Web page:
Playing the Long Game: Law Enforcement Recruitment

By Timothy Karch, M.S.

A stock image of police recruits running in two lines.

Public perception of law enforcement has worsened since the highly publicized incidents of 2020. Unfolding on television and social media nationwide, the events brought forth political pressure to change the way agencies operate.

As criticism from politicians and cries from protestors to defund the police echoed throughout the country, COVID-19 changed the business world. The pandemic created multiple telecommuting opportunities that provided more flexibility, freedom, and, in some cases, money than traditional in-person office jobs.

These opportunities, combined with the negativity and lack of support surrounding law enforcement, have led to a record number of resignations and retirements. Younger officers have left the criminal justice field in pursuit of more lucrative, less scrutinized, and less dangerous occupations. Many of the more experienced members of the profession have retired, taking all their knowledge and expertise with them.1

A Police Executive Research Forum survey indicated that between 2020 and 2021, the law enforcement resignation and retirement rates increased by 18% and 45%, respectively.2 Four of the largest metropolitan police departments are collectively down over 5,400 officers during 2022 and 2023.3 Further, law enforcement is experiencing a drastic decrease in the number of recruits — 27% to 60%, depending on the area.4

Lieutenant Timothy Karch

Lieutenant Karch serves with the Brighton Police Department in Rochester, New York, and is a graduate of FBI National Academy Session 285.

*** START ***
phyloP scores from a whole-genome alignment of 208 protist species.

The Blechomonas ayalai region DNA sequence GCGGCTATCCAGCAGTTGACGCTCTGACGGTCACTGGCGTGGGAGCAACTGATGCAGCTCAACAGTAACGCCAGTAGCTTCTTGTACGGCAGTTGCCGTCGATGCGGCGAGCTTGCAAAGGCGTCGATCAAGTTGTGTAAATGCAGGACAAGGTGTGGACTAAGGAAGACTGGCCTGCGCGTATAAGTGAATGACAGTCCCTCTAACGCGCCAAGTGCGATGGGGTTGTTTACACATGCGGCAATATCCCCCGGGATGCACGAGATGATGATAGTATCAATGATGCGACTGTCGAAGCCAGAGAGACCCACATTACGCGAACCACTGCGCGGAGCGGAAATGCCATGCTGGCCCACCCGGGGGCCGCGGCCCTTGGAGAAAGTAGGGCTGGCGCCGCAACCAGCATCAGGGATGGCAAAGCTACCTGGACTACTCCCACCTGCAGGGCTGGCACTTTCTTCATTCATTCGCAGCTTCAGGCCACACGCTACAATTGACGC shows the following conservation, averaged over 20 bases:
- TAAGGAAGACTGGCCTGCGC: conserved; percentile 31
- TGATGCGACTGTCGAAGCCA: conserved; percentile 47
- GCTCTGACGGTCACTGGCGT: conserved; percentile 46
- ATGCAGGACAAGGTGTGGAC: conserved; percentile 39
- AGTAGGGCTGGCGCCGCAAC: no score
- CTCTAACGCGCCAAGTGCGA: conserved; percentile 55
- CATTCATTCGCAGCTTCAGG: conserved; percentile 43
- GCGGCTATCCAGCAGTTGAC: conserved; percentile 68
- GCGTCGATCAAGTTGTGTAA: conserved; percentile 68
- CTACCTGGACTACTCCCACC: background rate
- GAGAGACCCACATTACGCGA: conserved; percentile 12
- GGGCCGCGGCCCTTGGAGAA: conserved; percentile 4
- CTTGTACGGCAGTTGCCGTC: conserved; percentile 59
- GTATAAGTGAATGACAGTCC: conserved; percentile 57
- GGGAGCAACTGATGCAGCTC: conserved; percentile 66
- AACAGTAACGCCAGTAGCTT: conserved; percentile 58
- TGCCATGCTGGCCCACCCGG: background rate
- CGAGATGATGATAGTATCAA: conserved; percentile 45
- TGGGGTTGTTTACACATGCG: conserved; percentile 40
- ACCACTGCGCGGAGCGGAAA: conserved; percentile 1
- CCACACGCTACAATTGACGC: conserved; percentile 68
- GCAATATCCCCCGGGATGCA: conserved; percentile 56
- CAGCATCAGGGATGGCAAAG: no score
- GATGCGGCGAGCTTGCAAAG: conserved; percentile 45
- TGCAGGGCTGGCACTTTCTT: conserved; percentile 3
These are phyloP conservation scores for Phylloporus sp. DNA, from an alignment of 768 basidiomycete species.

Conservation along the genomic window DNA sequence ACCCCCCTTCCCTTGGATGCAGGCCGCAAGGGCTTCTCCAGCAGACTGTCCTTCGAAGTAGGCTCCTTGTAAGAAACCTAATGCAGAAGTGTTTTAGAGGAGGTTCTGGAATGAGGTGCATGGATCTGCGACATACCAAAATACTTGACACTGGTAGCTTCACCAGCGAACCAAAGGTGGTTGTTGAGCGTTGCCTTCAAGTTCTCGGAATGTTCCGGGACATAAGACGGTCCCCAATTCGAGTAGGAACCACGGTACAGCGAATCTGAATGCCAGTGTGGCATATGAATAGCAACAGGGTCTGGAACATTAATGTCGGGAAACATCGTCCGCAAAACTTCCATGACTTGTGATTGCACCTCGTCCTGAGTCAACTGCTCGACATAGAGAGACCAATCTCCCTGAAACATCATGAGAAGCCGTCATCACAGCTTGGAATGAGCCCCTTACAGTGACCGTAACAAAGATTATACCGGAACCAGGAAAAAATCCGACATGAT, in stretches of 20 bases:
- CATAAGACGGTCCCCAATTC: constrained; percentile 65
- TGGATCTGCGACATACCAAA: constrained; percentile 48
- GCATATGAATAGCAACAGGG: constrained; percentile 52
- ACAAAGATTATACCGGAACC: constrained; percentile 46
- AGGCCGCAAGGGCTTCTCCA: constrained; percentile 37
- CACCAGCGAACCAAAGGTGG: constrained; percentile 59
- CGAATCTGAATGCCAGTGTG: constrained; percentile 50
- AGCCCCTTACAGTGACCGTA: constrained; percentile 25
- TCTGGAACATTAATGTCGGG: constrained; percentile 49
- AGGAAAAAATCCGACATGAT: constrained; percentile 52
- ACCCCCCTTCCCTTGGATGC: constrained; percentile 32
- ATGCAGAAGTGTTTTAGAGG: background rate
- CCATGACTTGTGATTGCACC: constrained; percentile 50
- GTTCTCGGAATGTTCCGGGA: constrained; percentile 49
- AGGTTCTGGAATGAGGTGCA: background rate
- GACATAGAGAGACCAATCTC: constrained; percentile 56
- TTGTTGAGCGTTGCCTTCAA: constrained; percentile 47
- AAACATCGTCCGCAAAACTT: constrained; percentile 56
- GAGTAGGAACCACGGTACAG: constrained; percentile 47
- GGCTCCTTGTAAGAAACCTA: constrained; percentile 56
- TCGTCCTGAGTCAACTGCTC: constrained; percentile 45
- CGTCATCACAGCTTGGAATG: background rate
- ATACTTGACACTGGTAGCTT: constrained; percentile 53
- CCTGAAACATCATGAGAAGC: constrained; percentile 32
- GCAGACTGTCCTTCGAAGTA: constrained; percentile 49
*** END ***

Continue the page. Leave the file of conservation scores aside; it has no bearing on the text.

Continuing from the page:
Such challenges have created significant shortcomings for the profession.5 In business, understaffing might lead to less profit, decreased stock prices, or unfinished projects. For law enforcement, it means increased crime; a heightened risk to public safety; reduction in service; and overworked officers susceptible to fatigue and burnout, leading to poor decision-making and various mental health issues.6

With so many officers leaving and fewer people wanting to enter the law enforcement profession, how can leaders find qualified candidates to fill vacancies?

Short-Term Solutions

To increase the candidate pool, some agencies have reduced their hiring standards. They have eliminated or minimized college educational requirements, revised tattoo policies, become more lenient with prior drug use, relaxed standards on credit checks, and/or become more accepting of those with minor arrest records. Some departments have even dropped physical fitness requirements for recruits to be accepted to and/or graduate from their police academies.7

While these measures could increase the number of viable applicants, reducing the standards for potential officers also significantly increases community risk and agency liability.